Martha A. Sandweiss is professor of history at Princeton University. She received her Ph.D. in history from Yale University and began her career as a photography curator at the Amon Carter Museum in Ft. Worth, Texas. She later taught American studies and history at Amherst College for twenty years.
The recipient of fellowships from the National Endowment for the Humanities, the American Council of Learned Societies, the Rockefeller Foundation, and the Beinecke Library at Yale University, Sandweiss is the author or editor of numerous books on American history and photography. Her publications include Passing Strange: A Gilded Age Tale of Love and Deception Across the Color Line (2009), and Print the Legend: Photography and the American West (2002), winner of the Organization of American Historians' Ray Allen Billington Award for the best book in American frontier history and the William P. Clements Award. Her other works include Laura Gilpin: An Enduring Grace, winner of the George Wittenborn Award for outstanding art book of 1987, and the co-edited volume The Oxford History of the American West (1994), recipient of the Western Heritage Award and the Caughey Western History Association prize for the year's outstanding book in western history.
Sandweiss serves on the governing boards of the Organization of American Historians and the American Antiquarian Society, and consults broadly on issues relating to the use of visual images for historical research and teaching.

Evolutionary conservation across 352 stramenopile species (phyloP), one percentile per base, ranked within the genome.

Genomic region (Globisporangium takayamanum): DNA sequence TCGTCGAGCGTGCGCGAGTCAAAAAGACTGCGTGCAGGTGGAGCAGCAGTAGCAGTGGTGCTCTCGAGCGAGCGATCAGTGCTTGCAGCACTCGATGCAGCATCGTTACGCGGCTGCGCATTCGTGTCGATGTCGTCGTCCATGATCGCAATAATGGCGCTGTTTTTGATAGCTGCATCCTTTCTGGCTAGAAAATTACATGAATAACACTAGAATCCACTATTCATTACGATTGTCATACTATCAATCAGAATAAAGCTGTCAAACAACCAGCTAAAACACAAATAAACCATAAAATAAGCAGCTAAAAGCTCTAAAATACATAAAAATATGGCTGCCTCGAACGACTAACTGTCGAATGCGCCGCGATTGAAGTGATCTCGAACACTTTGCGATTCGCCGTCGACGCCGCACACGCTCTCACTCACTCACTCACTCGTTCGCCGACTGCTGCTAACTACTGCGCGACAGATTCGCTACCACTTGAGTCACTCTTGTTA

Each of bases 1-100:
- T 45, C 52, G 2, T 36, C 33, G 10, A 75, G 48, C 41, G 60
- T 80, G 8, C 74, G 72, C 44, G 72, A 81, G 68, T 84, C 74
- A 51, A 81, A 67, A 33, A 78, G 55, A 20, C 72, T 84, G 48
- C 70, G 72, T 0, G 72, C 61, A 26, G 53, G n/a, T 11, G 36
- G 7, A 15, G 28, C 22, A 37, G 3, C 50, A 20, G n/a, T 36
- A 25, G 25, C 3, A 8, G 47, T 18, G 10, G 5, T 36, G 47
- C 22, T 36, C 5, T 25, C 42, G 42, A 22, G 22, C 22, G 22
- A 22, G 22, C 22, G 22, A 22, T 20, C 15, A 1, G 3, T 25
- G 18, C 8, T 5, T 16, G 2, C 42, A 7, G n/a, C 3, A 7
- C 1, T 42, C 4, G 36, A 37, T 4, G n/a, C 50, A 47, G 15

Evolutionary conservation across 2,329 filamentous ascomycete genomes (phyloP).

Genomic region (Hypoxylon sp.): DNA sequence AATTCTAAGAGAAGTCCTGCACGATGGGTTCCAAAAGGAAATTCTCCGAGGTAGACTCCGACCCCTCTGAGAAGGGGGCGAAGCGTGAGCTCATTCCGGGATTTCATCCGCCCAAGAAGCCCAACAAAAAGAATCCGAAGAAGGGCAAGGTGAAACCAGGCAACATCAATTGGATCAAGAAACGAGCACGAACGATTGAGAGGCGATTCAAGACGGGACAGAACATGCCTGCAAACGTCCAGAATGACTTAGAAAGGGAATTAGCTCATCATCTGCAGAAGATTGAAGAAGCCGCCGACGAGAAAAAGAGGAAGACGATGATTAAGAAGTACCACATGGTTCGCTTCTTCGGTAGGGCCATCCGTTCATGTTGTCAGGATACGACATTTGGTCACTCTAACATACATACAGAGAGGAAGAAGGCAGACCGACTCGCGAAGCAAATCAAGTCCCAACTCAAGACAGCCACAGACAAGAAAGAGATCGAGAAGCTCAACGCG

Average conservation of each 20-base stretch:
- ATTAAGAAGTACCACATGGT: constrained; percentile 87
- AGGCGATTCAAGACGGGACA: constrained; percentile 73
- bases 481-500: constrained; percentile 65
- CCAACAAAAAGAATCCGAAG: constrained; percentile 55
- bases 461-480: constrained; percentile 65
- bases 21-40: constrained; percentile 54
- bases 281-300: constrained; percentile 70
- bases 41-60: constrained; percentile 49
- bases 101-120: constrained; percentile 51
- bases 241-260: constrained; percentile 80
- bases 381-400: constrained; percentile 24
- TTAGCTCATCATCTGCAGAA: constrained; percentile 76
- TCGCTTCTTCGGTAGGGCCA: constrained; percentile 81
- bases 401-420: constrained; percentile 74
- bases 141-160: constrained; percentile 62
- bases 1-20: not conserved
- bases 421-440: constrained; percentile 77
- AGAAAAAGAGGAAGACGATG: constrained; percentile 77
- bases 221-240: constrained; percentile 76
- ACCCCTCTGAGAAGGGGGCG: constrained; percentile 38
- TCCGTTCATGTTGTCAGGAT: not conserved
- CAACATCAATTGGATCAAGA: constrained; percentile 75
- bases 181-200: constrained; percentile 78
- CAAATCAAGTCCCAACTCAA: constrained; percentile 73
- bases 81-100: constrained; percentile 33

The secret double life of the man who mapped the American West, and the woman he loved
Clarence King was a late nineteenth-century celebrity, a brilliant scientist and explorer once described by Secretary of State John Hay as "the best and brightest of his generation." But King hid a secret from his Gilded Age cohorts and prominent family in Newport: for thirteen years he lived a double life-the first as the prominent white geologist and writer Clarence King, and a second as the black Pullman porter and steelworker named James Todd. The fair, blue-eyed son of a wealthy China trader passed across the color line, revealing his secret to his black common-law wife, Ada Copeland, only on his deathbed. In Passing Strange, noted historian Martha A. Sandweiss tells the dramatic, distinctively American tale of a family built along the fault lines of celebrity, class, and race- a story that spans the long century from Civil War to civil rights.